Coalition gets grant to go green

$50k boosts regional clean-energy strategy

By Katheleen Conti
Globe Staff / April 17, 2011

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In some North Shore and Merrimack Valley communities, regionalization has transcended the sharing of municipal services into the bundling of identical initiatives, such as renewable energy projects, in order to reap greater economic savings.

For the eight communities in the Merrimack Valley Mayors and Managers Coalition, a recently awarded $50,000 federal grant should make it easier to integrate individual clean energy initiatives into a regional master plan.

The idea of creating one clean energy master plan to suit several communities will make larger, bundled projects more attractive for bidders, as well as give communities a tangible energy strategy, said Dennis DiZoglio, executive director of the Merrimack Valley Planning Commission, which received the grant from the US Department of Commerce’s Economic Development Administration.

The grant comes through the Global Climate Change Mitigation Incentive Fund, which was formed to support projects that aim to decrease dependence on fossil fuels, curb greenhouse gas emissions, and enhance energy efficiency.

Given the poor economy and shortage of grants, DiZoglio said it was exciting to have been awarded the competitive grant, which will be matched by the planning commission dollar for dollar.

“It started with saying we really don’t have a good handle on the energy efforts in our community, so what if we went to each individual community and develop an ‘energy master plan,’ ’’ DiZoglio said. “Then we take the individual plans and look at commonalities that three or four [communities] want to do, and create an action plan where the communities work together to advance the plan.’’

This will be an extension of what the Merrimack Valley Mayors and Managers Coalition set out to do when it first formed in 2007 with a focus on regionalizing services to share expenses, said Amesbury Mayor Thatcher W. Kezer III, who advocated for the coalition’s creation.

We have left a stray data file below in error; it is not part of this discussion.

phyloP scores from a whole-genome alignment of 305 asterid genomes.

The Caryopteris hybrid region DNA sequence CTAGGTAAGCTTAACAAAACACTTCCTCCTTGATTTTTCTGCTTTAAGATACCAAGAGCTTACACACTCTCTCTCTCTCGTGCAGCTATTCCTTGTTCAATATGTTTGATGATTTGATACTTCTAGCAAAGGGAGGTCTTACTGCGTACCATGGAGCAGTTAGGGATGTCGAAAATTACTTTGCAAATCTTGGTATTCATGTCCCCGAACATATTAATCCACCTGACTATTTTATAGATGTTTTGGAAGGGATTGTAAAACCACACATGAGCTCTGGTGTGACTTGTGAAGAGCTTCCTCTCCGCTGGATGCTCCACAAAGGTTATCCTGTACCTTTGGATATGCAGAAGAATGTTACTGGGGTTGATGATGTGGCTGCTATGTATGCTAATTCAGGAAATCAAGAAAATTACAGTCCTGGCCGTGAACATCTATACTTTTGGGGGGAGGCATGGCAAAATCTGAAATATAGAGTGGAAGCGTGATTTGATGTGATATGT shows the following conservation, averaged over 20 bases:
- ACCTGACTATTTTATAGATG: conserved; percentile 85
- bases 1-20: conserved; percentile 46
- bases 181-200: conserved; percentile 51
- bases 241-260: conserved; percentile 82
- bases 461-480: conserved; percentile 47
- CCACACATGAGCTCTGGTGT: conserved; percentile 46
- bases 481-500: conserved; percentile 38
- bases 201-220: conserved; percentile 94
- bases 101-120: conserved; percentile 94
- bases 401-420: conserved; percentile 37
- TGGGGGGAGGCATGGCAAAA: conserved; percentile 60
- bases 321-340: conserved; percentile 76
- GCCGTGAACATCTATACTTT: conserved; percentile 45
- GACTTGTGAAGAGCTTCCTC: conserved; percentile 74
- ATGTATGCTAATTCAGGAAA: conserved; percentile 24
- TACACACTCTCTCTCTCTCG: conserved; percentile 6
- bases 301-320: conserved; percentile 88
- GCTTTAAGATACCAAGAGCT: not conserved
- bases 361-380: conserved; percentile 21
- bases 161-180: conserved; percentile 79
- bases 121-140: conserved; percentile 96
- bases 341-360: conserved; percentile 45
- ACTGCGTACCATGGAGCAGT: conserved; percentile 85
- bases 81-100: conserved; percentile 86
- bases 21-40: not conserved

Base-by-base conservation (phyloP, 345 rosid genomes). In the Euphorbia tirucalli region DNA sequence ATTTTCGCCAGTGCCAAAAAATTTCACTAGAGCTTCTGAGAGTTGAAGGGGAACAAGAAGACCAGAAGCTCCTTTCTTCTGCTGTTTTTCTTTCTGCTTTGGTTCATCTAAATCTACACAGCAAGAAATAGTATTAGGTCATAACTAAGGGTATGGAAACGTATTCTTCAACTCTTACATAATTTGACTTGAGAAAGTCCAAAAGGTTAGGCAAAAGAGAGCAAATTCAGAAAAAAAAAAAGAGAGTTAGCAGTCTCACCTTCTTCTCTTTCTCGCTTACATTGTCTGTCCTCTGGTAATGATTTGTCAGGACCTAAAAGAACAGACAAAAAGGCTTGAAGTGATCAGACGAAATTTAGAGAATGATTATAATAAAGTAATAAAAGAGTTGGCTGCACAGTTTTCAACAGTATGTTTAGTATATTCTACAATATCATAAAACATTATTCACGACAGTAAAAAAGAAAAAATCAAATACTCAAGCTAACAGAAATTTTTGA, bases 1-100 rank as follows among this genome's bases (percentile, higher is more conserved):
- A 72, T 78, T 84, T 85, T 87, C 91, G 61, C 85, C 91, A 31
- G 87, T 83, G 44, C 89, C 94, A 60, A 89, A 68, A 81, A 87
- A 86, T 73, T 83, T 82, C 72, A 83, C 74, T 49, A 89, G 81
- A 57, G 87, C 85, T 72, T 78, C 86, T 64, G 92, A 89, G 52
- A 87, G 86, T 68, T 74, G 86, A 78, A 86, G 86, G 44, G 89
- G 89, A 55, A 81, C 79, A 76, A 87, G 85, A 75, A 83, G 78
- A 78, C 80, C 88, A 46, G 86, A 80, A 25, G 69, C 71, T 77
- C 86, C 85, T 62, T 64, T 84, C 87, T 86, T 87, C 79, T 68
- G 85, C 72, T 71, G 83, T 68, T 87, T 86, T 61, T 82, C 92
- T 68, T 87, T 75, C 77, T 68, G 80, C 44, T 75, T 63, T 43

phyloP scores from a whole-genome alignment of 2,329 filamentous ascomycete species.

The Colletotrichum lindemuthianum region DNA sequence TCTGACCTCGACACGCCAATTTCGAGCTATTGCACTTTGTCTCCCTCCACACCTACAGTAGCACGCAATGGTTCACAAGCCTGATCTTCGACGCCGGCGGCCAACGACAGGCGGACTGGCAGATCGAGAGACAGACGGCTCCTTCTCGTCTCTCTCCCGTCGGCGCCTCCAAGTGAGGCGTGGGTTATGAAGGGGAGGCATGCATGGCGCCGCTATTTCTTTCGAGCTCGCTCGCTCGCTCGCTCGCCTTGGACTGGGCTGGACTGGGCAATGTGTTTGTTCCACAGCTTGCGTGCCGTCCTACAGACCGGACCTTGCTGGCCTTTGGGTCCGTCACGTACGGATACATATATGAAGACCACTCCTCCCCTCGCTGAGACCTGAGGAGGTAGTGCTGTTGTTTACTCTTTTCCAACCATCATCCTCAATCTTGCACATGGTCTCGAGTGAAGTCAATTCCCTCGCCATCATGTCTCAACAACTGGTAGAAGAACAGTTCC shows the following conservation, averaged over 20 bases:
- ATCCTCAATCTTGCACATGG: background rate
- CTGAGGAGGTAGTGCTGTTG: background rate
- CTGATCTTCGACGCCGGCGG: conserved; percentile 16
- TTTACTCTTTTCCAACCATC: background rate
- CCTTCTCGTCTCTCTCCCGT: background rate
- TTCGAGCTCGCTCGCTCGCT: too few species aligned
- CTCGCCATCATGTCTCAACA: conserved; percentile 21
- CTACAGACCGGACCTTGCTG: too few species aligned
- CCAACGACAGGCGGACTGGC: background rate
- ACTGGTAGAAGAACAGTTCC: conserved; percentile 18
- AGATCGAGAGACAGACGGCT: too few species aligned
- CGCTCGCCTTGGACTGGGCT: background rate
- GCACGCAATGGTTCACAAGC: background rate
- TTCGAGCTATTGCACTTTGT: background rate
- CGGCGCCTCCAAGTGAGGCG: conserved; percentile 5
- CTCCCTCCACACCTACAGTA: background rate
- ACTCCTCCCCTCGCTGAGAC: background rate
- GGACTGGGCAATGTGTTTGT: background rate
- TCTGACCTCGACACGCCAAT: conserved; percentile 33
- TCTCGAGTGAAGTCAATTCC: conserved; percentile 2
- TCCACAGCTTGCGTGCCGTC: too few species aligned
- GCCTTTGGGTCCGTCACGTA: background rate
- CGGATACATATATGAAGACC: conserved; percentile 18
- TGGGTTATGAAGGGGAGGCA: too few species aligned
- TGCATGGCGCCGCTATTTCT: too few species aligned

Kezer has chaired the coalition since it was formed as part of the planning commission. The mayors of Haverhill, Lawrence, Methuen, and Newburyport and the town managers of Andover, North Andover, and Salisbury are also members.

“What we’ve been doing on energy issues and a number of other initiatives, the mayors and managers, we sit down and try to move on these initiatives that we can all try to do collaboratively,’’ Kezer said. “We’ve been working on this, and I always find that because we’re working on it, we’re able to find the opportunities, and our grant proposals are even stronger.’’

One of the clean-energy initiatives the coalition has already pursued was finding a company to perform energy audits on municipal buildings, Kezer said. To get a better rate, the coalition went out to bid as a single entity for work in all eight communities.

“It makes it more economically viable for the proposals,’’ he said. “We share the savings.’’

The communities partnered with an energy service company, which performs the audit, makes recommendations, then installs whatever new elements are needed to achieve energy savings, such as a new boiler. The savings in energy costs pay for the capital investments over several years, a method that is attractive to municipalities because there is no upfront cost for the upgrades.

Individually, many of the communities have looked into the possibility of turning capped landfills into solar farms, as well as exploring the potential of other renewable energy initiatives like wind, hydropower, and geothermal, DiZoglio said.

Now, thanks to the federal grant, coalition members will meet to determine whether their initiatives are consistent with those in other communities, and whether one community’s initiative will also end up being an advantage to its neighbors.

A strategy for the regional clean-energy master plan must be ready by July, DiZoglio said. Because the coalition has already been meeting about green initiatives, DiZoglio said he is confident that some of the projects to be identified in the regional strategy could be completed before the end of the year.

The official kickoff for the regional clean-energy master plan will be at the Merrimack Valley Planning Commission’s annual regional planning day on June 14 at Northern Essex Community College in Haverhill, he said.

“We’re going to start working on an outline to see what the regional issues can look like,’’ DiZoglio said. “By July we’ll have identified a strategy, and work into our program the implementation of it.’’

Katheleen Conti can be reached at